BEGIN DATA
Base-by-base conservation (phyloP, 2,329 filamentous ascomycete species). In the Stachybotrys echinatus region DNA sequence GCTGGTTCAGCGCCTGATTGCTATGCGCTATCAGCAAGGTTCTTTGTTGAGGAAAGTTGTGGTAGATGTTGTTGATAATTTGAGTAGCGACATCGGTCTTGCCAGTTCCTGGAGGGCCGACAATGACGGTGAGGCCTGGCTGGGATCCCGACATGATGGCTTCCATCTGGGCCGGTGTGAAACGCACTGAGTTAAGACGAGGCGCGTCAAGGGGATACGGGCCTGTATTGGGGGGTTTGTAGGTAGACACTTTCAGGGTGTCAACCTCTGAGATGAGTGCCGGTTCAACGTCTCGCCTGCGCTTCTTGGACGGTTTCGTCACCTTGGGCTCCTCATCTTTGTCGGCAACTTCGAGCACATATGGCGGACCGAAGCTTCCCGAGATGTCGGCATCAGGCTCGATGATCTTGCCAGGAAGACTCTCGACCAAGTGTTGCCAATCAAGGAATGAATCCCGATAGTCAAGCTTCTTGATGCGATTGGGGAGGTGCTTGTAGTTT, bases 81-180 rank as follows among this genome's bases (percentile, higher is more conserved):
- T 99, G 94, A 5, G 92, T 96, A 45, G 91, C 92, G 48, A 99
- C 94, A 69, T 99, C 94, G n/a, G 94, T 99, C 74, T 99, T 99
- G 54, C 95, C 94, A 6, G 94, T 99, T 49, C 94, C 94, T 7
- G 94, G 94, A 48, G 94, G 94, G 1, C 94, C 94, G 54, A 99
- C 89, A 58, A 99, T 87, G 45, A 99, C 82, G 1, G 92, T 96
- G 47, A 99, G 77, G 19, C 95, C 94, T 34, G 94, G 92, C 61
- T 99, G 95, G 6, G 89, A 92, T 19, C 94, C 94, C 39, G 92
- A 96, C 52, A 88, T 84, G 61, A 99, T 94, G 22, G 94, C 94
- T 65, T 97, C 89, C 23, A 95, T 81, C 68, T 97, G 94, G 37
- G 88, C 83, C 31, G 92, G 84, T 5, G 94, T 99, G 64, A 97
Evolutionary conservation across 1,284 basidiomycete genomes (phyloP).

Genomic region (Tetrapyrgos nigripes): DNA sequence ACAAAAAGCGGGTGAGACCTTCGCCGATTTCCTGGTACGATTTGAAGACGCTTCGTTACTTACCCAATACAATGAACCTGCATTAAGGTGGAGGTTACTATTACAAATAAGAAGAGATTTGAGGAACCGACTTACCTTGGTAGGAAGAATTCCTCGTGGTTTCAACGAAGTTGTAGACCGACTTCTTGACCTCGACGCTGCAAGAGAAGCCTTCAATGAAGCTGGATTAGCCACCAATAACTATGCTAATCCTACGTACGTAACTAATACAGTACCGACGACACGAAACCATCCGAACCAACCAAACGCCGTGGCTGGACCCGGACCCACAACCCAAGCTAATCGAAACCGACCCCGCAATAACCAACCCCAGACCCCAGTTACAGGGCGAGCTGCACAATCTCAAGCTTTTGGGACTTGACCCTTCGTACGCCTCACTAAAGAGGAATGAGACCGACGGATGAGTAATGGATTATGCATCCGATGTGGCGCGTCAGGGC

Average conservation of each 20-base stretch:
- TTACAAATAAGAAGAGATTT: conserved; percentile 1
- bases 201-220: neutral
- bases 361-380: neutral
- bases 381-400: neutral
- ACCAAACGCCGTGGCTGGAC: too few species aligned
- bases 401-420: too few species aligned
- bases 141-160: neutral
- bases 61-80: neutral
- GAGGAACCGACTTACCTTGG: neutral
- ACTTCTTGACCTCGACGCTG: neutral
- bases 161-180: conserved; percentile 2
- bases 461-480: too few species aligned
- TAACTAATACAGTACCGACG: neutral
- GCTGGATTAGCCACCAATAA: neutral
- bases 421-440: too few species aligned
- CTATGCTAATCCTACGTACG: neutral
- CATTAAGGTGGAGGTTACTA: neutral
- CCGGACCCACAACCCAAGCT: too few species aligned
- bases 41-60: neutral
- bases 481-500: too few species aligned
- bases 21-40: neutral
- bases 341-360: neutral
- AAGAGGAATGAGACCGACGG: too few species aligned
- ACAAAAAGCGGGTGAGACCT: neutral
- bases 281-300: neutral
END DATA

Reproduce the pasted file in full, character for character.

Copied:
Base-by-base conservation (phyloP, 2,329 filamentous ascomycete species). In the Stachybotrys echinatus region DNA sequence GCTGGTTCAGCGCCTGATTGCTATGCGCTATCAGCAAGGTTCTTTGTTGAGGAAAGTTGTGGTAGATGTTGTTGATAATTTGAGTAGCGACATCGGTCTTGCCAGTTCCTGGAGGGCCGACAATGACGGTGAGGCCTGGCTGGGATCCCGACATGATGGCTTCCATCTGGGCCGGTGTGAAACGCACTGAGTTAAGACGAGGCGCGTCAAGGGGATACGGGCCTGTATTGGGGGGTTTGTAGGTAGACACTTTCAGGGTGTCAACCTCTGAGATGAGTGCCGGTTCAACGTCTCGCCTGCGCTTCTTGGACGGTTTCGTCACCTTGGGCTCCTCATCTTTGTCGGCAACTTCGAGCACATATGGCGGACCGAAGCTTCCCGAGATGTCGGCATCAGGCTCGATGATCTTGCCAGGAAGACTCTCGACCAAGTGTTGCCAATCAAGGAATGAATCCCGATAGTCAAGCTTCTTGATGCGATTGGGGAGGTGCTTGTAGTTT, bases 81-180 rank as follows among this genome's bases (percentile, higher is more conserved):
- T 99, G 94, A 5, G 92, T 96, A 45, G 91, C 92, G 48, A 99
- C 94, A 69, T 99, C 94, G n/a, G 94, T 99, C 74, T 99, T 99
- G 54, C 95, C 94, A 6, G 94, T 99, T 49, C 94, C 94, T 7
- G 94, G 94, A 48, G 94, G 94, G 1, C 94, C 94, G 54, A 99
- C 89, A 58, A 99, T 87, G 45, A 99, C 82, G 1, G 92, T 96
- G 47, A 99, G 77, G 19, C 95, C 94, T 34, G 94, G 92, C 61
- T 99, G 95, G 6, G 89, A 92, T 19, C 94, C 94, C 39, G 92
- A 96, C 52, A 88, T 84, G 61, A 99, T 94, G 22, G 94, C 94
- T 65, T 97, C 89, C 23, A 95, T 81, C 68, T 97, G 94, G 37
- G 88, C 83, C 31, G 92, G 84, T 5, G 94, T 99, G 64, A 97
Evolutionary conservation across 1,284 basidiomycete genomes (phyloP).

Genomic region (Tetrapyrgos nigripes): DNA sequence ACAAAAAGCGGGTGAGACCTTCGCCGATTTCCTGGTACGATTTGAAGACGCTTCGTTACTTACCCAATACAATGAACCTGCATTAAGGTGGAGGTTACTATTACAAATAAGAAGAGATTTGAGGAACCGACTTACCTTGGTAGGAAGAATTCCTCGTGGTTTCAACGAAGTTGTAGACCGACTTCTTGACCTCGACGCTGCAAGAGAAGCCTTCAATGAAGCTGGATTAGCCACCAATAACTATGCTAATCCTACGTACGTAACTAATACAGTACCGACGACACGAAACCATCCGAACCAACCAAACGCCGTGGCTGGACCCGGACCCACAACCCAAGCTAATCGAAACCGACCCCGCAATAACCAACCCCAGACCCCAGTTACAGGGCGAGCTGCACAATCTCAAGCTTTTGGGACTTGACCCTTCGTACGCCTCACTAAAGAGGAATGAGACCGACGGATGAGTAATGGATTATGCATCCGATGTGGCGCGTCAGGGC

Average conservation of each 20-base stretch:
- TTACAAATAAGAAGAGATTT: conserved; percentile 1
- bases 201-220: neutral
- bases 361-380: neutral
- bases 381-400: neutral
- ACCAAACGCCGTGGCTGGAC: too few species aligned
- bases 401-420: too few species aligned
- bases 141-160: neutral
- bases 61-80: neutral
- GAGGAACCGACTTACCTTGG: neutral
- ACTTCTTGACCTCGACGCTG: neutral
- bases 161-180: conserved; percentile 2
- bases 461-480: too few species aligned
- TAACTAATACAGTACCGACG: neutral
- GCTGGATTAGCCACCAATAA: neutral
- bases 421-440: too few species aligned
- CTATGCTAATCCTACGTACG: neutral
- CATTAAGGTGGAGGTTACTA: neutral
- CCGGACCCACAACCCAAGCT: too few species aligned
- bases 41-60: neutral
- bases 481-500: too few species aligned
- bases 21-40: neutral
- bases 341-360: neutral
- AAGAGGAATGAGACCGACGG: too few species aligned
- ACAAAAAGCGGGTGAGACCT: neutral
- bases 281-300: neutral